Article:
Lobstermen appeal for exemption from coral protection zone

The financial toll of a lobster fishing ban near deep-sea coral gardens in the Gulf of Maine could top $8 million a year, almost double what was originally projected by the regional regulatory group that is considering the ban, a Maine fishing representative said Thursday. The 50 Maine lobster boats that fish Outer Schoodic Ridge and Mount Desert Rock – the areas where fragile coral colonies have been found – drop more traps there for more months of the year than originally estimated, said Patrick Keliher, Maine’s top fisheries official. The New England Fisheries Management Council originally had estimated that Maine fishermen likely landed about $4.2 million worth of lobster from the 49 square miles under consideration for coral protection. Regulators will make a final determination on the exemption in June. Read the story.

Red tide closes clam flats

A large segment of the Maine coastline between Old Orchard Beach and Harpswell was declared off-limits to clam harvesting this week because of red tide, adding further restrictions to a much larger area that has been under a shellfish harvesting prohibition for more than a month. The Maine Department of Marine Resources and its Bureau of Public Health made the announcement on Monday, warning that the ban on clam harvesting takes effect immediately because of the threat of paralytic shellfish poisoning caused by red tide. According to the department’s announcement, it is unlawful now to dig for clams in the area between Old Orchard Beach and Harpswell. Staff from the state’s Marine Resources Biotoxin Monitoring Program will test shellfish areas for red tide, and once clams flats are deemed safe, they will be reopened. Read the story.

 Green crab threat strong for 2017 clamming season

Clammers face a shrinking harvest again this year after predator green crabs survived the mild winter, but one scientist may have an answer – aquaculture. The second mild winter in a row means Maine’s tidal flats will likely be overrun by large, ravenous invasive green crabs this summer. That’s bad news for the state’s already weakened soft-shell clam industry. One green crab can consume 40 half-inch clams a day and will dig 6 inches to find clams to eat. In 2016, clam landings fell 21 percent, from 9.3 million to 7.3 million pounds, the lowest total reported since 1991, according to the state Department of Marine Resources. Some researchers suggest clammers consider farming clams in small plots of carefully protected flats, possibly leased from the landowners who control access to the upper tidal flats, to keep the industry alive. Read the story.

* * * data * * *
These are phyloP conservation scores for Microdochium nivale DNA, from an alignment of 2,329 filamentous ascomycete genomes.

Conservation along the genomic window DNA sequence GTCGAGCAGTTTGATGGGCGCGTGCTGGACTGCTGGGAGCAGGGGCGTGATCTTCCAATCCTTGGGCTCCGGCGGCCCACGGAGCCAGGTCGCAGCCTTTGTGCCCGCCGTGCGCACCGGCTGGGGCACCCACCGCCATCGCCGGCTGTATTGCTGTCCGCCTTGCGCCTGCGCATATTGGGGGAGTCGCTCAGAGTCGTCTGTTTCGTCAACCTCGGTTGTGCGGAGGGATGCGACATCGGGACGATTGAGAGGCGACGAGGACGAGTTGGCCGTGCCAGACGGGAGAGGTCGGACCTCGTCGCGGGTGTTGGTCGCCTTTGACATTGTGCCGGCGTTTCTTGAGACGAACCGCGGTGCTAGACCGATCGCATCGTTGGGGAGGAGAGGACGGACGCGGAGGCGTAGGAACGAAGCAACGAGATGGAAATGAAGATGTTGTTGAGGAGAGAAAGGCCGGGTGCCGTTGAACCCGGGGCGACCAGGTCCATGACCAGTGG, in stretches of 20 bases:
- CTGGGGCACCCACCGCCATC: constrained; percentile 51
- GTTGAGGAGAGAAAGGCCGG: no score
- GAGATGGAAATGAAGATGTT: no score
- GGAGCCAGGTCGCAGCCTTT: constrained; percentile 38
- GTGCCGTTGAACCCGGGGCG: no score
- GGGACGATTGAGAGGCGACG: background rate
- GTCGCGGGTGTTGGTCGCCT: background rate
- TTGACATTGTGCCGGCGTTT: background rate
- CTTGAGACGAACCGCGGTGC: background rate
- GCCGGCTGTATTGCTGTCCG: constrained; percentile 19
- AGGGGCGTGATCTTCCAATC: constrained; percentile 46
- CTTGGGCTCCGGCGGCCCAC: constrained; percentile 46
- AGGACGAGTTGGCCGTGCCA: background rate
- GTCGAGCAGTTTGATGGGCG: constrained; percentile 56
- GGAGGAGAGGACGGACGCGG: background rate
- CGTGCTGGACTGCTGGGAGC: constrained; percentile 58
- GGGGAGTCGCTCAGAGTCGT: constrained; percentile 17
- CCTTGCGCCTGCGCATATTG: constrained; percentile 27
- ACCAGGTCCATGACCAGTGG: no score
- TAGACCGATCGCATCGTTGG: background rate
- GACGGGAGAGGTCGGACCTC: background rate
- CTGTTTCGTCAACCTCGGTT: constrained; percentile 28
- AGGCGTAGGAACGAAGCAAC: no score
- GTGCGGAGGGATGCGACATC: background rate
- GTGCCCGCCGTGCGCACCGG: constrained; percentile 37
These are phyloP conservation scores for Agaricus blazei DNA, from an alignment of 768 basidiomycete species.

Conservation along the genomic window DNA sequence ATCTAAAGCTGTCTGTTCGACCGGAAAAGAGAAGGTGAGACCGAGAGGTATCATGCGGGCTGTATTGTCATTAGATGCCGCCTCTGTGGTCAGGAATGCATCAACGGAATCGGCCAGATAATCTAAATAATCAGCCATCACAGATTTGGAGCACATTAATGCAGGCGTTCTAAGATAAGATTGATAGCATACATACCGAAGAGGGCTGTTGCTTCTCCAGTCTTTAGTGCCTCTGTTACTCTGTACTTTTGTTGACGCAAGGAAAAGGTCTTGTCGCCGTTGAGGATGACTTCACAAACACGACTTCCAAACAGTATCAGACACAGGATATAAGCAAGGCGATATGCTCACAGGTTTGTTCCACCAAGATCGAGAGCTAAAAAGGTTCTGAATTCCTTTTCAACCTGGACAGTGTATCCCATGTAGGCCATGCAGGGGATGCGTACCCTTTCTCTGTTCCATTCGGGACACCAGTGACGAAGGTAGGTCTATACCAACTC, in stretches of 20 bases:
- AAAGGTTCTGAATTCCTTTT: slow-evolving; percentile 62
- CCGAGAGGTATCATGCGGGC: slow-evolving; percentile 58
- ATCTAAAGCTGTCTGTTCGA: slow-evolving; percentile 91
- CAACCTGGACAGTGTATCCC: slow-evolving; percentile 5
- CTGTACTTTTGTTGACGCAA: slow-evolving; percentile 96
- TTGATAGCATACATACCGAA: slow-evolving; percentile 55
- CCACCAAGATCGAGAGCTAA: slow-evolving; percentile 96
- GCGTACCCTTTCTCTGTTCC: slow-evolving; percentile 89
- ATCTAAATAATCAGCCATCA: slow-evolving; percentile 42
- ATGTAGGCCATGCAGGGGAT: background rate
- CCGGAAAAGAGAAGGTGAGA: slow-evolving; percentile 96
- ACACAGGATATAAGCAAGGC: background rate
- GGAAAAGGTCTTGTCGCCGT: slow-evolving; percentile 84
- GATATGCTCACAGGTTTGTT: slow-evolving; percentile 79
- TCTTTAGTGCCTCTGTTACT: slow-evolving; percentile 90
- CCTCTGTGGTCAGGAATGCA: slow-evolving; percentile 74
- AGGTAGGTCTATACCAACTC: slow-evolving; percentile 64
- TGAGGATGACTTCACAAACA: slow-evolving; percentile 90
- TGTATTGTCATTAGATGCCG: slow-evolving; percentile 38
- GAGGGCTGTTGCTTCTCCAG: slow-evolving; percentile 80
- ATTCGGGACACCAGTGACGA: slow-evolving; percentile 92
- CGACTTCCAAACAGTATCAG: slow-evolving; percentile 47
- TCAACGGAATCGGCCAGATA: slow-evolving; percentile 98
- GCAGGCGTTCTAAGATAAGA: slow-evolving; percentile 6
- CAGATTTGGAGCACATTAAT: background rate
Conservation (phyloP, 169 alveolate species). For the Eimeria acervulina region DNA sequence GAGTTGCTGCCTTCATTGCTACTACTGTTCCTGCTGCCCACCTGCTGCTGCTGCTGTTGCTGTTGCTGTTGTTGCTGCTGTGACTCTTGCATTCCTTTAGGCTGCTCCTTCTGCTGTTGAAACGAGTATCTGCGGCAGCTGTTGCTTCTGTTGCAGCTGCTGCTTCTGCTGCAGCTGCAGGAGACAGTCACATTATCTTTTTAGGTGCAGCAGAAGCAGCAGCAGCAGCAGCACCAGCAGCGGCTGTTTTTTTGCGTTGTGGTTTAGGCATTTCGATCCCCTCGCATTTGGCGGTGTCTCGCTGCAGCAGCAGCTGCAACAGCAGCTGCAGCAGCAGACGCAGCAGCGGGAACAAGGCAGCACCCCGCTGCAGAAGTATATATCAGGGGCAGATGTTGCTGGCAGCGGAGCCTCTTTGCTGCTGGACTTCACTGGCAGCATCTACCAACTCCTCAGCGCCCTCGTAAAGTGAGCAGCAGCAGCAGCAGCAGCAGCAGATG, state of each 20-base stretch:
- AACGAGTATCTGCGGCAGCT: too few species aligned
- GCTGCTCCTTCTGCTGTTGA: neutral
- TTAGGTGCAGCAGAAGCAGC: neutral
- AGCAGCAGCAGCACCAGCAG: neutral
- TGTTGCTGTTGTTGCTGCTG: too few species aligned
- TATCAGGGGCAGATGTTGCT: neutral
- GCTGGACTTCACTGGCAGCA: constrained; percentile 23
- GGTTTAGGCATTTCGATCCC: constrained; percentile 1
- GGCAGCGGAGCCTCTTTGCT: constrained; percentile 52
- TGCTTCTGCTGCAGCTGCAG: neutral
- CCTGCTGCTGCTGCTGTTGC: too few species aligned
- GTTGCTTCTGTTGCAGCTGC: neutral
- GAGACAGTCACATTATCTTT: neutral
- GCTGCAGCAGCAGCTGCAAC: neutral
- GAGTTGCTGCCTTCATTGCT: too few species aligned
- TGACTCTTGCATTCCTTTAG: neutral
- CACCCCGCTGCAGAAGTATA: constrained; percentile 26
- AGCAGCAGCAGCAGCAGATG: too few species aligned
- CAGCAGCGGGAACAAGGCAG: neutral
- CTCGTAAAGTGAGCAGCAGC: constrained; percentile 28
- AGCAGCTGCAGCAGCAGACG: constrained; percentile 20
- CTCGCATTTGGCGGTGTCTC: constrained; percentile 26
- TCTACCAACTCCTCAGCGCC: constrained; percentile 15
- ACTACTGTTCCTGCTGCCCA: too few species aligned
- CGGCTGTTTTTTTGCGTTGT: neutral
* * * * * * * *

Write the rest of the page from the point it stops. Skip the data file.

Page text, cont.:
Libra Foundation begins effort to revitalize Monson as hub for artists

The Libra Foundation has launched an effort to revitalize the town of Monson by creating a hub for artists. The Portland-based philanthropic foundation already has purchased about 12 downtown properties and is renovating them into artists’ residences and studios. The hope is that once an artists’ community is populated, it will draw economic investment into the poorest county in Maine, Piscataquis. The foundation decided to concentrate its efforts on Monson’s downtown, which has borne the scars of shuttered factories and a declining population. In addition to rehabbing the buildings and recruiting artists, Libra also is hoping to make investments in local agriculture and in recreation. Read the story.

Volume of April home sales slows while prices inch up

Low inventory of existing single-family homes contributed to a 13.9 percent decrease in sales volume across Maine in April compared with a year earlier, according to the Maine Association of Realtors. The group reported Wednesday that 1,106 homes changed hands in April, compared with 1,285 homes in April 2016. The median sale price for those homes rose 2.8 percent from a year earlier to $185,000, it said. During the three-month period ending April 30, home sales were down 5.9 percent compared with the same period of 2016, and the median price was up 5.1 percent to $185,000. Read the story.